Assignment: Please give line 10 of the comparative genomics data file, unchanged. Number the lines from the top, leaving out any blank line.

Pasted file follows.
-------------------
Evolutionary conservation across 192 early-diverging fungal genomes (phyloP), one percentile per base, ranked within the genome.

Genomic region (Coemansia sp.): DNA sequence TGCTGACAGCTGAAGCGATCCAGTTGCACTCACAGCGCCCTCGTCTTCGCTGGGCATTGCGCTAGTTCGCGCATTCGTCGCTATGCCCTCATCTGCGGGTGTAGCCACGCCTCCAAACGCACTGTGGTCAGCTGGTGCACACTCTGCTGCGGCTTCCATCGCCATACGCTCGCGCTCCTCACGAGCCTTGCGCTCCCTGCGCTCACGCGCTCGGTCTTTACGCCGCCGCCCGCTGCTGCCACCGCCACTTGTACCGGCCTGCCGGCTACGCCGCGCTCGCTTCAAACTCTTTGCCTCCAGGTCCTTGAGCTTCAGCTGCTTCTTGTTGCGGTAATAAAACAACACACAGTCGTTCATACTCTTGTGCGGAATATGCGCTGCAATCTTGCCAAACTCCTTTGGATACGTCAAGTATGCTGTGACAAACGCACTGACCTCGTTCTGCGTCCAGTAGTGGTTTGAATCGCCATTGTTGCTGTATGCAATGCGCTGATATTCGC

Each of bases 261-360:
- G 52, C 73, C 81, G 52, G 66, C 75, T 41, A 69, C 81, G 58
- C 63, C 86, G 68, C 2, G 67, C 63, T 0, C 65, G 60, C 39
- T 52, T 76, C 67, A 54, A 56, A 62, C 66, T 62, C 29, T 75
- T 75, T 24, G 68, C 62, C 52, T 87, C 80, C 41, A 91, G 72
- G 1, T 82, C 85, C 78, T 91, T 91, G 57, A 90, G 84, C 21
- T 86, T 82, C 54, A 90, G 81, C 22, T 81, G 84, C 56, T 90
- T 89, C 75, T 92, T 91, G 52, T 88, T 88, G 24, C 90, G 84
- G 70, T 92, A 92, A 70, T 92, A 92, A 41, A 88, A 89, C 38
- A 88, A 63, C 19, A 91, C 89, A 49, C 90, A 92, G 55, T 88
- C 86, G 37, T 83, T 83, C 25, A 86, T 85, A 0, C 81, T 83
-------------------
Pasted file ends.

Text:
- T 89, C 75, T 92, T 91, G 52, T 88, T 88, G 24, C 90, G 84